Following the introduction of the Porsche Taycan, the German car brand said it can now introduce market-specific versions of electric cars ranging from entry-level models to bespoke, high-end variants, Autocar reports.

Company CEO Oliver Blume said battery flexibility and combinations allow the firm to cater to the needs of various markets over the world. “In future, you will recognise Porsche all over the world – the same design, the same engineering and quality. But we will do special models for certain countries depending on legislation, or on the software side, we will create special solutions for the different needs of customers.”

Blume said the EV market is moving much faster in China than other regions of the world. “The customers are used to different software devices or applications, and so we work together with partners in this region. For example, we founded a Porsche Digital company in China in order to build this corporation with partners.”

“We are able to build an entry-level car for China, for example. But [bespoke high-end] models are also possible. It depends on the market. [The US and China are two markets] where there will be a demand for more expensive or more powerful cars.”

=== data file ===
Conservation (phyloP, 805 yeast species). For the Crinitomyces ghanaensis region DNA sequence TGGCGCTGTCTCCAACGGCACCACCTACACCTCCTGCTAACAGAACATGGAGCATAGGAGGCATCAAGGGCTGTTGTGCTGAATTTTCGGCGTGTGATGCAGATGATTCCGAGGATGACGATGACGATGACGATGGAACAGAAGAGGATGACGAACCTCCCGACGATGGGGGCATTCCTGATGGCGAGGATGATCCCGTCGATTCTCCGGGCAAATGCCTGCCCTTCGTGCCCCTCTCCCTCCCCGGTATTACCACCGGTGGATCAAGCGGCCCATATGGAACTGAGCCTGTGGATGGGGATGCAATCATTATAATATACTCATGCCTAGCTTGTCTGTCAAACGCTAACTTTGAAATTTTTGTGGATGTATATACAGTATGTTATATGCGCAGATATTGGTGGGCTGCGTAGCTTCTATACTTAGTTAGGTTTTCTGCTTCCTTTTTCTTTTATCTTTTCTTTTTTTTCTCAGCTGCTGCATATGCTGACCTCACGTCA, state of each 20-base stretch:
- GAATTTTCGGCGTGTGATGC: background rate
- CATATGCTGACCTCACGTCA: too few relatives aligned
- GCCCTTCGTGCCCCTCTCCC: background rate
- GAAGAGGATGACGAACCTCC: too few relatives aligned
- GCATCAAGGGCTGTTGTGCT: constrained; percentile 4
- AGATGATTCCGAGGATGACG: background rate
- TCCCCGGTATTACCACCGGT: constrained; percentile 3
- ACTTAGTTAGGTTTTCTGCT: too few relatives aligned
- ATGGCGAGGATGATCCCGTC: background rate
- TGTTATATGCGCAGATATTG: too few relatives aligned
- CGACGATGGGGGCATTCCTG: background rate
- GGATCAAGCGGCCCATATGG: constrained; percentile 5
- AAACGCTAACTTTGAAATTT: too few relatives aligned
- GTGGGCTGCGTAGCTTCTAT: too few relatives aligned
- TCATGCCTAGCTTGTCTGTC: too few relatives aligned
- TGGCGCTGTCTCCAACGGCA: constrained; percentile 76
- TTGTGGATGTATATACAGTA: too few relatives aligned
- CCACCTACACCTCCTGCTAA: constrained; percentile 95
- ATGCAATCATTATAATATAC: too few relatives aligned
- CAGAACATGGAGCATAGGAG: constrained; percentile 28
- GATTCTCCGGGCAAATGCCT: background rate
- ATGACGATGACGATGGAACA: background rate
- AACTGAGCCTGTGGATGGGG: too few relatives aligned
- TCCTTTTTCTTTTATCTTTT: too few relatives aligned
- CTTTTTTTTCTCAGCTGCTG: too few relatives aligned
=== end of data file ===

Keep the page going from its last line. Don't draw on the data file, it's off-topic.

“When you look at our 911 model range, you can imagine what we are able to do with electromobility – very sporty versions and entry-level models as well. It’s important that every customer feels like they’re in a Porsche, because every product is the same all over the world but, at the same time, the applications are customer-sized for specific markets.”

To recap, the Taycan is Porsche’s first ever electric vehicle with two variants on offer, those being the Turbo and Turbo S. The latter delivers 625 PS or 761 PS in overboost mode when Launch Control is summoned, and 1,050 Nm of torque. The 0-100 km/h is done in 2.8 seconds, 0-160 km/h in 6.3 seconds and 0-200 km/h in 9.8 seconds, with a top speed of 260 km/h. Rated range for the Turbo S on the WLTP test cycle is from 388 km to 412 km.

The Taycan Turbo also generates 625 PS (680 PS on overboost), but torque is lower at 850 Nm. That’s good enough for a century sprint time of 3.2 seconds, 0-160 km/h in 6.9 seconds and 0-200 km/h in 10.6 seconds, with top speed an identical 260 km/h. The rated driving range is from 381 km to 450 km.

Both the Turbo and Turbo S models feature a 93.4 kWh battery, with a maximum charging capacity of 270 kW. At this capacity, it takes just 5.5 minutes to get 100 km of driving range, and a 5%-80% charge at the same capacity takes 22.5 minutes.